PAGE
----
• Kylind in reply to Burt Likko says:

      I think there is still a difference though between
      1) focusing on a “utilitarian” education and trying to produce as many doctors, engineers, scientists and accountants as possible and
      2) stressing kids out with (what amounts to) 70-hour work weeks from middle school on out.

      I’m not necessarily recommending the first one, but it’s understandable why some people would nudge their children into these paths (or why some countries would craft public policies to that end.)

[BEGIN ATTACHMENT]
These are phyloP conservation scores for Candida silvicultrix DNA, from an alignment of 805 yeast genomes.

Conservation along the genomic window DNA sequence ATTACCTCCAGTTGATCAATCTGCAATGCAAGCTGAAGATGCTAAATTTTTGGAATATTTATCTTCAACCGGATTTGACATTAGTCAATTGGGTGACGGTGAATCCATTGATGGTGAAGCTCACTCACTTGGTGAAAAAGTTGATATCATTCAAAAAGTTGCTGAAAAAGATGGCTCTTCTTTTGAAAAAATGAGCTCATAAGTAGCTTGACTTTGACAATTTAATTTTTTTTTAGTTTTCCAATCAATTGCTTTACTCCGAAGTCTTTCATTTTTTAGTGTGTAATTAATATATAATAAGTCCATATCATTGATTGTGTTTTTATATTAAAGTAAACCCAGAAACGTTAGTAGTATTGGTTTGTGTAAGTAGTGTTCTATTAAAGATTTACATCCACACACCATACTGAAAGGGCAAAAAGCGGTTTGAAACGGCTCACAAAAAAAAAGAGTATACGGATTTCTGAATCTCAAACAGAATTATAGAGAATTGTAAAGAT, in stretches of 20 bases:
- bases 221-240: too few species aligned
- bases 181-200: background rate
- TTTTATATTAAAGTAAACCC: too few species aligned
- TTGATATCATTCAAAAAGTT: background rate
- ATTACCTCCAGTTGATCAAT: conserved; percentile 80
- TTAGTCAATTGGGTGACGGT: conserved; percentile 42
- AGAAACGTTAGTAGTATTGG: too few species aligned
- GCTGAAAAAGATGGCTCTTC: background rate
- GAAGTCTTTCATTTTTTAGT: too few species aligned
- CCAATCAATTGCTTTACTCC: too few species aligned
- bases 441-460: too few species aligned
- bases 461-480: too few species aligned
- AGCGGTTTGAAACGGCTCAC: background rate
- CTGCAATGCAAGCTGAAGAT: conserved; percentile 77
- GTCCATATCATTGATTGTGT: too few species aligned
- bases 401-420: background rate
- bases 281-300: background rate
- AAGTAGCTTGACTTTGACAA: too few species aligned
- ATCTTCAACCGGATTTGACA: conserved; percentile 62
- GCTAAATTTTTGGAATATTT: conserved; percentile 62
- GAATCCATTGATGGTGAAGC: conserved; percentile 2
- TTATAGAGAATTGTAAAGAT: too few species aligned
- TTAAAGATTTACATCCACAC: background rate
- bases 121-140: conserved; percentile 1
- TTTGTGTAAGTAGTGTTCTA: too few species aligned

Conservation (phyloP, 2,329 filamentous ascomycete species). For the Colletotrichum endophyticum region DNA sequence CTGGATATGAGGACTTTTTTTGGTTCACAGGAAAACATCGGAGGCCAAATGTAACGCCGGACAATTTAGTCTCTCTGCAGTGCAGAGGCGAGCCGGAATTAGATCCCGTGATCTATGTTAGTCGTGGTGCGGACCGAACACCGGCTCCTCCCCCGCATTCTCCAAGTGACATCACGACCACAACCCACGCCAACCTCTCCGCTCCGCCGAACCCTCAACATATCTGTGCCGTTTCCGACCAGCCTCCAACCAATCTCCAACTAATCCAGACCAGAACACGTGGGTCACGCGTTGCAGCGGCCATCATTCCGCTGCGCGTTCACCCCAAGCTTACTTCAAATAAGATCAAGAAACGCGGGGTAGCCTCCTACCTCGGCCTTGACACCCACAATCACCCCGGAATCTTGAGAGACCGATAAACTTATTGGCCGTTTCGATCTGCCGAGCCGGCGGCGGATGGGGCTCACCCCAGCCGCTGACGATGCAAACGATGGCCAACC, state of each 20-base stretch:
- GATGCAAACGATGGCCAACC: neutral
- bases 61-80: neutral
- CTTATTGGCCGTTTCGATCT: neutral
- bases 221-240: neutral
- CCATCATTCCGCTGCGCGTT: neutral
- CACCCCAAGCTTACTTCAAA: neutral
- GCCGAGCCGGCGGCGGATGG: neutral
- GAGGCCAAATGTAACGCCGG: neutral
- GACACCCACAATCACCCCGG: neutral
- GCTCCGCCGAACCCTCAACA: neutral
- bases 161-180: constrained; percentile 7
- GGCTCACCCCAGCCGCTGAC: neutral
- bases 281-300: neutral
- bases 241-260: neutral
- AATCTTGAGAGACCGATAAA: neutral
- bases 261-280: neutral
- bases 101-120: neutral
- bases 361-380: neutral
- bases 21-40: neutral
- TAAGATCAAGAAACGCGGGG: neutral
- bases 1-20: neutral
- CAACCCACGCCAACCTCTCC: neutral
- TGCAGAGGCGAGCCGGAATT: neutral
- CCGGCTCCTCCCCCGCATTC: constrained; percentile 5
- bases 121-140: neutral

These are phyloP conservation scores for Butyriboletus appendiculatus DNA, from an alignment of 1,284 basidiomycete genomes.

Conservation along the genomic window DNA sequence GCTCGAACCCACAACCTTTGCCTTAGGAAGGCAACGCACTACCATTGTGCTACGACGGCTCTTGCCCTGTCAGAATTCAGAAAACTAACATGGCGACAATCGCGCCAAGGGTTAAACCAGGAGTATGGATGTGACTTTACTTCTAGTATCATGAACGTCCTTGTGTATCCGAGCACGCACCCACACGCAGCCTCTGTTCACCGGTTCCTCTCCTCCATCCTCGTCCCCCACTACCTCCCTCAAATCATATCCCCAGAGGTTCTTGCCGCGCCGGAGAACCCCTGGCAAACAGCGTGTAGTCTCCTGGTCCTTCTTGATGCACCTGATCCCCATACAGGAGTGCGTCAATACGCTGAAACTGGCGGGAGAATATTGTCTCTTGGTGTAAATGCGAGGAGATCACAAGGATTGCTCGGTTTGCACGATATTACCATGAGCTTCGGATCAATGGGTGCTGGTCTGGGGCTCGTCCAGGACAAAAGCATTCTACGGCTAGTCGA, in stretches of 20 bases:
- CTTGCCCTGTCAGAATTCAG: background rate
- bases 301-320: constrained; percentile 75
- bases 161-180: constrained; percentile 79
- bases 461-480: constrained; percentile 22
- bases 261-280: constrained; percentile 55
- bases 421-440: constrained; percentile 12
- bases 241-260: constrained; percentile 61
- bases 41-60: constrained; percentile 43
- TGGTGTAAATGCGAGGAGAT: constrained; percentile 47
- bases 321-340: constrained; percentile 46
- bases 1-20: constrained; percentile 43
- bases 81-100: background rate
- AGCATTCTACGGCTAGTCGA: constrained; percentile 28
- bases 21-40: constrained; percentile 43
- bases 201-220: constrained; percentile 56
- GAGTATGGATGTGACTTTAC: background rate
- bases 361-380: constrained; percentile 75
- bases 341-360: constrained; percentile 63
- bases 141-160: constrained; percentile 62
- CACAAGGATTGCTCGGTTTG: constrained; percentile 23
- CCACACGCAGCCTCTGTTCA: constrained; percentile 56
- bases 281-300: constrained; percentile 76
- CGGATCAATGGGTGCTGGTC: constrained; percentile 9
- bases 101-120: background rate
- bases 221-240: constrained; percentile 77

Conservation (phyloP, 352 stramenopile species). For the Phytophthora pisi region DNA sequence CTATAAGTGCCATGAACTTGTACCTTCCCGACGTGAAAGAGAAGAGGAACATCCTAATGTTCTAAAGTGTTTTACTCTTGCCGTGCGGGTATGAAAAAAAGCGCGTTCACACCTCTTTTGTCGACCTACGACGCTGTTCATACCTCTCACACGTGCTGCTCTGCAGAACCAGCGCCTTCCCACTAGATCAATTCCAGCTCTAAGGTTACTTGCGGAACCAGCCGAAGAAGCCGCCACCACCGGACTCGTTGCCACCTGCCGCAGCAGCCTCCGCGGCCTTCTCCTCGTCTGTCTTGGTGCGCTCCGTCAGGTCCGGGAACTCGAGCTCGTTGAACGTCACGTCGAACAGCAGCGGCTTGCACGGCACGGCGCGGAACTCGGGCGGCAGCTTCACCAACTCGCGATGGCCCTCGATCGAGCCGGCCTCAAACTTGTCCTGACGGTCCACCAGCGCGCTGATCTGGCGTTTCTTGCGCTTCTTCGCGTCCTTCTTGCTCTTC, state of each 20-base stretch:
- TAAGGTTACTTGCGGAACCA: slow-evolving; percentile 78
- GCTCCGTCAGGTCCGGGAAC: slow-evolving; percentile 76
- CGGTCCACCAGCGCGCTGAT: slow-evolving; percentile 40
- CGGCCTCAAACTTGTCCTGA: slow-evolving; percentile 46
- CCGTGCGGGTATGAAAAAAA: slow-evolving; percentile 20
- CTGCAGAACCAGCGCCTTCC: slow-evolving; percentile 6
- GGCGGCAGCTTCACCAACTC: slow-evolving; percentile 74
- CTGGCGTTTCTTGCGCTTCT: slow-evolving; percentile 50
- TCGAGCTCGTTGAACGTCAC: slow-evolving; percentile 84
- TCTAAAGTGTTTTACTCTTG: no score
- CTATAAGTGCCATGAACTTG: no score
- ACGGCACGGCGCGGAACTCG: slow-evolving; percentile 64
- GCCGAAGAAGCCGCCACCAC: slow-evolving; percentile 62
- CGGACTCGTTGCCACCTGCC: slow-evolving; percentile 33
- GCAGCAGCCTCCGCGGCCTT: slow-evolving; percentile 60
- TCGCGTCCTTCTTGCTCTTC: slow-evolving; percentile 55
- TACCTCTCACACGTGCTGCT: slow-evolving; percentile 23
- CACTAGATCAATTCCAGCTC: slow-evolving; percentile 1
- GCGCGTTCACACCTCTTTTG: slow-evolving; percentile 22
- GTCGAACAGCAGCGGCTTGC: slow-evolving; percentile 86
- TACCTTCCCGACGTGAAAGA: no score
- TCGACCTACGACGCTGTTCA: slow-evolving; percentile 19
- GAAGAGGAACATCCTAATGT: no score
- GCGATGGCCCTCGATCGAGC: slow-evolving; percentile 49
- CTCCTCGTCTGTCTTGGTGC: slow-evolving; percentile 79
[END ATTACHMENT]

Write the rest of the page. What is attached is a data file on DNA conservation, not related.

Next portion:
The second one though, is (most of the time) about the pretty much zero-sum game of who manages to get into an Ivy-League college or similar. Who can craft the best-looking résumé.
      I don’t think the kids are actually learning anything more from this than if they had a more sane work week. You can still pay attention in school and work hard on homework without becoming a workaholic as a child.
      Society overall does not gain anything here and therefore public policy probably shouldn’t support it. You can’t ban parents from doing it, but schools shouldn’t support it by assigning 3 hours of homework every day.Report

    • LeeEsq in reply to Burt Likko says: